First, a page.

Riddle: He has three eyes but is not Shiva, he has long tresses but is not a hermit, perches at the top of a tree but is not a bird, gives milk but is not a cow. Answer: Coconut.
Quiz: Which tree is called a “parrot’s despair” in folklore? Answer: Silk cotton. Parrots get all excited and peck at the tasty-looking seed pods, only to find they contain boring cotton.
Games: Peel the gummy undersides of the gulmohar tree’s oval sepals and stick on your fingernails. Brandish your claws, green on top and scarlet tipped below. Or play uffangali with tamarind seeds. Collect a pile of the seeds and a group of friends. Blow hard to scatter the seeds. The ones you blow away from the pile belong to you. For messier fun, make a ball from the fruit of the rain tree, blow bubbles with the fruit of a soapnut tree, or squirt the watery liquid from the buds of the pichkari or African tulip tree.
History: During the 1857 revolt, sepoys took cover behind trees while firing at the British. Later, the British felled all the trees in a 500-yard radius around Delhi to allow for a clear line of sight. Or the tale about how the Mauryans defeated Alexander the Great’s Greek army because they were fed an extract of the drumstick leaf, which kept the stress and pain of war at bay.
Pithy native wisdom: Kaavu vettiyal kulam vattum (If you cut a grove, the pond will dry).
From the moment I start reading what is now my new favourite book, Cities And Canopies: Trees In Indian Cities, by Harini Nagendra and Seema Mundoli, who teach at the Azim Premji University in Bengaluru, I know it’s summer-holiday gold.
The book is a luscious romp through the fruit, fun, poetry, folk tales, history and healing properties of the trees we live with. It also serves as a cautionary reminder that the magic we grew up with may not be evergreen after all. Cities And Canopies has the potential to transform you from a screen-time inspector to a parent who knows how to conjure up many hours of joy from seeds, fruits and flowers. It doubles up as an easy handbook to making your child appreciate and respect nature.
Reading this book reconfirms what I have always known: The best books on parenting are rarely about parenting.
Believe me, I have read enough of those. The husband is a hands-on dad and publishers send him a steady stream of How To parenting books, probably believing that he’s their perfect target audience. Little do they know his eclectic reading taste centres around books on Japanese soldiers in World War II and philosophical accounts of flying. I am the one who occasionally feels guilty about the neglected parenting books, only to encounter scary ideas such as “...the goal of parenting would be to empower and help children to self-regulate their eating habits based on the structure that has been formulated by you over the years”.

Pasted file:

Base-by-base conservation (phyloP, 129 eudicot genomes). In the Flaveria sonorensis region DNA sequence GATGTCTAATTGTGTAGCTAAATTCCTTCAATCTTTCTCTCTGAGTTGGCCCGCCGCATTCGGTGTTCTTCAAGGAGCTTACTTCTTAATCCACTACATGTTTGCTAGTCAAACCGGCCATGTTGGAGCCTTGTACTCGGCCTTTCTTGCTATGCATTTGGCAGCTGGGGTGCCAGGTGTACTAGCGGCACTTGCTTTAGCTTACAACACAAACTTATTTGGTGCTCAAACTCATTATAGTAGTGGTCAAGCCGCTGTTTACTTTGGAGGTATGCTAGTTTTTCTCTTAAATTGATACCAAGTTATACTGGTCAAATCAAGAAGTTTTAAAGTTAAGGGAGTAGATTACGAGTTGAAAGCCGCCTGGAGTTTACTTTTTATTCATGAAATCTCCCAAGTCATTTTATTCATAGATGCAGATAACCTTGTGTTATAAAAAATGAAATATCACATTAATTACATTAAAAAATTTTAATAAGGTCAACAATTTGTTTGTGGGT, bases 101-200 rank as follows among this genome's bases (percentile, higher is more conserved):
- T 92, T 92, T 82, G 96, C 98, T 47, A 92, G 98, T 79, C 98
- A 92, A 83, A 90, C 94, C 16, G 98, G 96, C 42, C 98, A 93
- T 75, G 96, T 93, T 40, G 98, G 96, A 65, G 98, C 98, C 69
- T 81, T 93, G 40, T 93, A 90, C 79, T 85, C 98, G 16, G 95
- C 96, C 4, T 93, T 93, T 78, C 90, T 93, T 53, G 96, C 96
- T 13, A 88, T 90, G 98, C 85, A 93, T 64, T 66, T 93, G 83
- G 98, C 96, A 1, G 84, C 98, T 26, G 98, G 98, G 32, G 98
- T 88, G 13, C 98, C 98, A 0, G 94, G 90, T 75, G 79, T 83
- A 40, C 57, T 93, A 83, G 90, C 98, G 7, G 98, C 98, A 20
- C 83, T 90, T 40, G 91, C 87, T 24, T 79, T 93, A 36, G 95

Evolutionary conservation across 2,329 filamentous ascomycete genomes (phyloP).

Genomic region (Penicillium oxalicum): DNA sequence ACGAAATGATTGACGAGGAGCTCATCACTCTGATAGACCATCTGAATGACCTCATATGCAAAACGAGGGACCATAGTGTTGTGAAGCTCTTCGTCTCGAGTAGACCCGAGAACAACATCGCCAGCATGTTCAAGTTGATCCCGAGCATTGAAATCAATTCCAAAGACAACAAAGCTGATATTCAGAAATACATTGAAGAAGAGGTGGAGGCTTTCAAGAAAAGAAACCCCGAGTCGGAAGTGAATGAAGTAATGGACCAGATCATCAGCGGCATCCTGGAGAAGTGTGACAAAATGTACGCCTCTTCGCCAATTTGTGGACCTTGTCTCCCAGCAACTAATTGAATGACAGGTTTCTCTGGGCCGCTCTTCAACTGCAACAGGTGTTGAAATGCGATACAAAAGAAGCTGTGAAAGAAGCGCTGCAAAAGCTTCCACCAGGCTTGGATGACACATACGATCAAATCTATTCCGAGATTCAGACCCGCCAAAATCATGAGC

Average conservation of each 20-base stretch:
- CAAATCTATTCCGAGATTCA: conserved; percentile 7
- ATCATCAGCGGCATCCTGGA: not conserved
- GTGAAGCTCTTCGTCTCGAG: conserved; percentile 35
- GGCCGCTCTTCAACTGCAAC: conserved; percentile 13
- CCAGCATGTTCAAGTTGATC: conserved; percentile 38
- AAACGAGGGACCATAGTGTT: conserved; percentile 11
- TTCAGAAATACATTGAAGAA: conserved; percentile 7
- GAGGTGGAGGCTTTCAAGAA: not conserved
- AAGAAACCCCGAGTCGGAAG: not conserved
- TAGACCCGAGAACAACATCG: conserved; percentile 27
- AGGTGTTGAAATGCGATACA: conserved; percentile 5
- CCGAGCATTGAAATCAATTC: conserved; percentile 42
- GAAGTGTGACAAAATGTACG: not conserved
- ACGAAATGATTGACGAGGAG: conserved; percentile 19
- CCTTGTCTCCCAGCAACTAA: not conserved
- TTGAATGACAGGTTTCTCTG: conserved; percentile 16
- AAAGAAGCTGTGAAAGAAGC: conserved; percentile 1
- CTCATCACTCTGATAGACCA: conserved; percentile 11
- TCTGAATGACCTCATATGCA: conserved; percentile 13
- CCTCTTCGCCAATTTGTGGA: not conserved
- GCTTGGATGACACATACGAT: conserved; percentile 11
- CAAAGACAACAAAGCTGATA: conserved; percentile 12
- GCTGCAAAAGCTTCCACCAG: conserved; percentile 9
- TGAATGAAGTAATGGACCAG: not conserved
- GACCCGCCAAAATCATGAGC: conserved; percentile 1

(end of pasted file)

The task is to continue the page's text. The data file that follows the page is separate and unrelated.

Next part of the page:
In one recent book, the author, a well-known educator, had this to offer: “If you want your child to get ahead in life...then there is one unbreakable rule: you must help them become readers; not simply people who can read, but people for whom reading is as much a part of their lives as breathing; the quality of their lives depends on it.”
My child just turned 9 and she dislikes reading despite my every attempt to get her to embrace the skill that allowed me to coast comfortably through so many “boring” summer holidays and lunches with relatives. Trees and playing outdoors, on the other hand, she can’t get enough of. There are plenty of big and small ideas embedded in Cities And Canopies, where chapters on favourite trees (jamun, banyan, tamarind, amaltas, neem, peepul, silk cotton, drumstick) alternate with essays about different aspects of these gnarled beauties.
Along this meandering and most delightful nature walk, you will encounter an ode to the crow, a hair-oil recipe that uses banyan roots, tales on how the jamun features in every story from the Ramayan (Ram and Sita feasted on this fruit during their exile) to Babur’s memoirs (he disliked the bitter taste and thought the mango was the best fruit of Hindustan) and a lingering sadness about the “vanishing memories of the chinar”, a tree that was considered sacred by the Dogra kings and the Mughals. “We need to reconnect with the heritage value of trees in our cities for our own survival,” the authors believe.
The book even devotes a chapter each to the controversies that surround two commonly spotted trees in our cities: palms and the eucalyptus. Techies who returned home from the US in the first decade of the millennium can be held responsible for our infatuation with imported ornamental palms, visible in innumerable office complexes and gated communities. “They brought with them a preference for palms, which they associated with ideas of progress and upmarket living,” Nagendra and Mundoli write. “Many IT companies also landscaped their campuses with palms, aiming to give their employees and foreign visitors a great visual experience.” These ornamental palms continue to grow in popularity while homegrown palms such as the palmyra, date palm and coconut are slowly disappearing from our cities, the authors caution.
As the concrete and steel sprawl gobbles up the greenery in our cities at an alarming pace, it’s time we got to know our trees better and acknowledged that our survival is dependent on them. This book shows you why you should be in a committed relationship with the trees around you. I am predicting it will even improve your parenting style.
Priya Ramani shares what’s making her feel angsty/agreeable.
She tweets at @priyaramani